Federal health officials are now recommending that people suspected of having Zika infections get tested for evidence of the virus in their urine in addition to undergoing blood tests.
The shift comes as new data show that traces of the virus can remain longer in urine than in blood, making for more accurate diagnosis. That’s especially important for pregnant women given the serious risk Zika infection poses to fetal brain development.
On the basis of the new data, the Centers for Disease Control and Prevention is advising clinicians to test both blood and urine within the first two weeks of symptoms.
With this additional testing, “there may be some infections that are more definitively diagnosed than they would have been,” CDC epidemiologist Marc Fischer said Tuesday. “This gives you a more specific finding of the presence of genetic material of the virus.”
In most people, Zika doesn’t even produce symptoms. Only one out of five infected individuals experiences the most common symptoms: fever, joint pain, rash and conjunctivitis (pink eye).
The CDC recommends that pregnant women with possible exposure to the virus be closely monitored and tested. Until now, initial diagnostics have been blood tests.
Zika usually remains in the blood of an infected person for about a week; after that, making a diagnosis can be more difficult. Other tests can look for the presence of antibodies that humans produce in response to the virus. But people who have been previously infected with dengue or other viruses related to Zika also produce antibodies. Tests to differentiate between those antibodies take longer and are more complicated.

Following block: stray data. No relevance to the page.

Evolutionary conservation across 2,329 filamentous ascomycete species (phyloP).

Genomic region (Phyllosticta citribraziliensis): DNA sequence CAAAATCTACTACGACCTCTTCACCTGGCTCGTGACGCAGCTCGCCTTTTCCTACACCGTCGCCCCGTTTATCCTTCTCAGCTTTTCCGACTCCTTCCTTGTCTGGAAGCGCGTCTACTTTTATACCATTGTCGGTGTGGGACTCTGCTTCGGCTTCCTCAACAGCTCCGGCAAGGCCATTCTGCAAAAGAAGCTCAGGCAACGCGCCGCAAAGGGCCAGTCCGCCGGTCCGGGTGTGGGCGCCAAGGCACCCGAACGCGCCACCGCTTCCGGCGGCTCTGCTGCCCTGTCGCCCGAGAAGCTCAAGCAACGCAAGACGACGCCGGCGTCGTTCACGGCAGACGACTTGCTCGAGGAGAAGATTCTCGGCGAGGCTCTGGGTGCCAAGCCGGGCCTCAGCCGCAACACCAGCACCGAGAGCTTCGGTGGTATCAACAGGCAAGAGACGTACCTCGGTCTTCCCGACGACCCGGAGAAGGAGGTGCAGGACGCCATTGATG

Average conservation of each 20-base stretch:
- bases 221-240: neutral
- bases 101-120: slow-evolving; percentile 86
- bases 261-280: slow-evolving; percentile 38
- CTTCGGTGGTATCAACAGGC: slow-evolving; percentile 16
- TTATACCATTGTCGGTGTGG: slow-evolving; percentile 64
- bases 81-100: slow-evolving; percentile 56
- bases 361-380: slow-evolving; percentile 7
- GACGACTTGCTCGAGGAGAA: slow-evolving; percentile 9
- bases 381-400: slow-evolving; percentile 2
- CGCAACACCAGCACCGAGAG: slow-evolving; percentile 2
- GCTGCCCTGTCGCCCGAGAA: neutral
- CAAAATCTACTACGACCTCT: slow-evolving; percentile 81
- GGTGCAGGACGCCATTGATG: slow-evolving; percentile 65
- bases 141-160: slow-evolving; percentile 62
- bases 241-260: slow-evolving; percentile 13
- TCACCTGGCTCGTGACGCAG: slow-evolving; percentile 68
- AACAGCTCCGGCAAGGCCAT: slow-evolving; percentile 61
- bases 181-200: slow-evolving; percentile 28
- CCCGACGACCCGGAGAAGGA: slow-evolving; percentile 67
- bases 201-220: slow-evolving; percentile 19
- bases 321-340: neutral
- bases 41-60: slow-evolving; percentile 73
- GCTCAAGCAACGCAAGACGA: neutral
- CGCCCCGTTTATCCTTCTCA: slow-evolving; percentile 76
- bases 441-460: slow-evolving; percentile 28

In a report released Tuesday, the CDC said an analysis of blood and urine tests conducted by Florida’s health department found rates of virus detection from urine were higher than from blood. Florida, with 95 confirmed cases, is the state with the most number of Zika infections on the U.S. mainland.
Officials detected the virus in urine as early as the first day of illness and as late as 20 days after.
As of April 20, Florida health officials had collected urine specimens from 70 people infected with Zika. Overall, 65 of those had urine samples that tested positive for the virus. Among 55 people with urine and blood samples collected within the first five days of illness, 52 tested positive for Zika in their urine, compared to only 31 with a positive blood test.
More than five days after their symptoms began, nine out of 11 people tested positive for Zika in their urine. None of their blood samples signaled the virus.